Post-Uncle Fat Heung Yee Kuk

While many rural leaders try to protect the status quo, observers say the kuk’s future will hinge on Kenneth Lau’s ability to steer it to deal with a seemingly more impatient Beijing government.

A kuk source, who spoke on condition of anonymity, said: “Kenneth Lau is having a hard time. He is too green and, unlike his father, he lacks charisma.

“Some kuk leaders do not wholeheartedly support him. And he does not seem to be bold enough to confront Beijing, probably because he has no card to play.”

The younger Lau, 50, is assisted by two rural elders – Cheung Hok-ming, 64, and Daniel Lam Wai-keung, 67. Cheung is also a member of the pro-establishment Democratic Alliance for the Betterment and Progress of Hong Kong.

Hong Kong’s rural residents body Heung Yee Kuk vows to flex its political muscle if voice ignored

Politically, the younger Lau is a member of the Business and Professionals Alliance, of which his father is an honorary chairman. He was appointed a member of the Chinese People’s Political Consultative Conference in 2013 after Uncle Fat was not reappointed.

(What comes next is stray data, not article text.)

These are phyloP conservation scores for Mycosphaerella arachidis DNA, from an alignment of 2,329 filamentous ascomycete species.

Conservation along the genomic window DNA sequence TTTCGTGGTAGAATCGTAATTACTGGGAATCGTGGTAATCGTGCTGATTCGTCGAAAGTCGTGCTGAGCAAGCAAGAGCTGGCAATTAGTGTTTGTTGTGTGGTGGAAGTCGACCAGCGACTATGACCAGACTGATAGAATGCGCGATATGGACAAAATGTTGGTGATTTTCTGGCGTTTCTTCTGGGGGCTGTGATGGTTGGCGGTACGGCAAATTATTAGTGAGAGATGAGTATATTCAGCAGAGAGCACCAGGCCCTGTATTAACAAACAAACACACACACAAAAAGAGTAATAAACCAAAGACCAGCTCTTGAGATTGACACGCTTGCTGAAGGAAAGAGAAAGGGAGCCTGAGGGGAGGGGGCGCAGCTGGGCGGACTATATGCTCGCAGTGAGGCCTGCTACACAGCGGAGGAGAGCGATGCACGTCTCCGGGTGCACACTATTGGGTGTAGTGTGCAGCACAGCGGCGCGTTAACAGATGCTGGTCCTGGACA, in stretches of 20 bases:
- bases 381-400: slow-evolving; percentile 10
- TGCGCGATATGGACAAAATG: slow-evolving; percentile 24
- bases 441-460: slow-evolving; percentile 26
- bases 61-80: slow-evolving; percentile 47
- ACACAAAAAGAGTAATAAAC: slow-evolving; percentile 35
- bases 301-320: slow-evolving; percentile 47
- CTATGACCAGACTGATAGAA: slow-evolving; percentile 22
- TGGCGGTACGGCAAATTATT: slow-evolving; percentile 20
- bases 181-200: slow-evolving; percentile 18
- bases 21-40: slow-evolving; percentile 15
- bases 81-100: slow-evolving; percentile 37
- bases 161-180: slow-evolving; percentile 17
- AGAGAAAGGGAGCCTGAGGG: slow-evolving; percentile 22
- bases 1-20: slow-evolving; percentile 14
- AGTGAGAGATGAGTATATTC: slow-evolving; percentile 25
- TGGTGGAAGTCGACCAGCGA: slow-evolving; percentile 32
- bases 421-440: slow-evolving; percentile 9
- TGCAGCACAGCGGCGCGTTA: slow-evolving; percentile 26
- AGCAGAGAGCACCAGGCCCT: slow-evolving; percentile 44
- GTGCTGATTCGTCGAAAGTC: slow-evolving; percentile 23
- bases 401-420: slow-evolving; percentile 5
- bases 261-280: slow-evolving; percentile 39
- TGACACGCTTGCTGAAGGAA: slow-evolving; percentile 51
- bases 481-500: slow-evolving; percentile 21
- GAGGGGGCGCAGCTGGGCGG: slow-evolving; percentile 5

A person familiar with political dynamics in the New Territories said the kuk was losing its political clout because it was difficult to get competent indigenous villagers with a good public image to represent the kuk.

The source also said Beijing was of the view that the kuk was not “loyal” enough on some issues.

So it has been grooming solicitor Junius Ho Kwan-yiu, who is an indigenous villager of Tuen Mun. “Beijing wants some people it can fully control to play a bigger role in New Territories’ affairs,” the source said.

Ho won a seat in the recent Legislative Council elections, with 35,657 votes in the New Territories West constituency.

In June, the kuk paid a visit to Beijing – its first official trip to the capital since 2008. After a meeting with the director of the State Council’s Hong Kong and Macau Affairs Office, Wang Guangya, the younger Lau quoted Wang as saying that they should adopt “new thinking” to co-operate with the government.

Dr Bruce Kwong Kam-kwan, a co-investigator at the Hong Kong Transition Project – a research centre at Baptist University, said: “The writing is on the wall. Beijing gets impatient and asks the kuk people to play the role of serving the government and the pro-establishment camp.”